As the classic Canadian, however, he knows how to help, when to help and when not to help. When to simply think things over before you act:

“You have made it your life work

 to take the horrors of your own experience

 and to use them

to remind us of something truly hopeful:

the freedom

 and human dignity

 of every person.”

Dr. Karl Menninger described sanity as “The Vital Balance.”

Here is Stephen Harper discussing The Vital Balance required for world leadership:

“We Canadians, for example,

are very conscious of our own sovereignty

 and we expect our governments

to make pragmatic decisions

 in Canada’s national interest.


 we also want those governments

to be good world citizens,

to try to understand other points of view

 and to act in concert with our partners,

 for the wider interests

of humanity.”


Then he strikes to the heart of the contemporary matter:


When confronted with evil in the world,

we do take a stand;

we take strong,

principled positions in our dealings,

whether popular

or not.


Canada pulled its ambassadors out of Iran four days before the 9/11 attack upon the American Ambassador in Benghazi, Libya. It was neither a popular decision among Liberals nor a panicky action prompted by one incident. The orders obviously came from Stephen Harper’s intensely weighed estimate of Mahmoud Ahmadinejad’s insanely provocative and tyrannical reign in Iran.


“That is, of course, not the same thing, friends,

as trying to court every dictator

with a vote at the United Nations

 or just going along with every emerging international consensus,

 no matter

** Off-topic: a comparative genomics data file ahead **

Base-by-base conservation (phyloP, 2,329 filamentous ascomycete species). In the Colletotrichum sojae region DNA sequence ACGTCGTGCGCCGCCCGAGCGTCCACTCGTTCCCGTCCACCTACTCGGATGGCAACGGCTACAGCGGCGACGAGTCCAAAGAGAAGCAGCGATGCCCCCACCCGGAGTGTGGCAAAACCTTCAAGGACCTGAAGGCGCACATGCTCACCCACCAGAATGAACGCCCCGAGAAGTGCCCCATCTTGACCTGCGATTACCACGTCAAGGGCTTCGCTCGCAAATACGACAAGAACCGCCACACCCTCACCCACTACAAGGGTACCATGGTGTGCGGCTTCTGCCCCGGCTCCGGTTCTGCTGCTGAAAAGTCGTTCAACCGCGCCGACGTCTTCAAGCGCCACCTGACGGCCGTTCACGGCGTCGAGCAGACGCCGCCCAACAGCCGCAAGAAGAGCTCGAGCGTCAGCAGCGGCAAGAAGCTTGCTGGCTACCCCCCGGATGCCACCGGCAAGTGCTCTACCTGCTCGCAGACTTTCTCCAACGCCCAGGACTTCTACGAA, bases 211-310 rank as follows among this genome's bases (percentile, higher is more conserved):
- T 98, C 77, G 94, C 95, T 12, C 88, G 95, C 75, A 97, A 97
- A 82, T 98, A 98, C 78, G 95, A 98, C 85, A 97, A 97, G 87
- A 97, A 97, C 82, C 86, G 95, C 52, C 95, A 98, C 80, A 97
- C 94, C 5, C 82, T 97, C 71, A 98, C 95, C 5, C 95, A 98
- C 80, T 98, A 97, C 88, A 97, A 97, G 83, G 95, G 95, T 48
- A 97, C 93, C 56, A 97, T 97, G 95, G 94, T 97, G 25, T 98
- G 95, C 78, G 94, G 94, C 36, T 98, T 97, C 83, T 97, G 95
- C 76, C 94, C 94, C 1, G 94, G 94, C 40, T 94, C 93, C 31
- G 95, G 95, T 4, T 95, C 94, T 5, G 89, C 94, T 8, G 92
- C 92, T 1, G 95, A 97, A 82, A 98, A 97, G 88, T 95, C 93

Now here he comes to the heart of his message:

“The years through which we are now passing

seem to be times of extraordinary change,

 as if some great hand

is spinning the wheel of history.

Nations with a history of shared values,

like many of our friends in Europe,


(and south of Canada’s border)


are weighed down by debts

 they cannot seem to control,

by entitlements they can no longer afford,

and by sluggish economies

that show few signs of growth.



new powers are rising,

whose commitments to our ideals

are often neither firm

nor clear.”


All of whom are involved in President Obama’s vaunted “Arab Spring.”


“What appears to some

a hopeful spring

for democracy

quickly becomes

an angry summer

of populism.


“Old resentments

seem to come back to life,

energizing groups who advocate terror

and dangerous,

rogue states

seek nuclear weapons.”


Only such wisdom in the Prime Minister could see the glaring contradiction-in-terms that we now live in:


“The world is probably a freer

and more democratic place today

when I look at it

 than at any point in my lifetime.

Yet, paradoxically,

rarely has the future

of the free and democratic world

 been less secure.”


Then Prime Minister Harper sounds the strongest alarm bell:


“Other countries, however,

constitute unambiguously

a clear and present danger

and thus demand

a very sober assessment.


“First among these

is the Government of Iran.”


Here is one of the few leaders of the world courageous enough to speak undiplomatically:



“I believe that the appeal of our conscience

 requires us to speak out

against what the Iranian regime stands for.



it requires us to speak

in support of the country

that its hatred most immediately threatens,

the State of Israel.”



Finally comes a one-sentence paragraph that demands a repeated echo from the loftiest pulpits we can find on earth:


“And we are also mindful

of a lesson of history,

that those

who single out the Jewish people

as a target

of racial

and religious bigotry

will inevitably

be a threat

to all of us.”


Stephen Harper is Winston Churchill without Churchill’s flair for self-promotion.

Harper is Harper.

Harper is, in essence, the best of Canada.

To my mind, the best leader that Canada ever had to offer.

Mitt Romney, God willing he should be elected, will have a challenge ahead of him to remain even neck-and-neck with what is now the greatest leader of the Free World: Stephen Harper.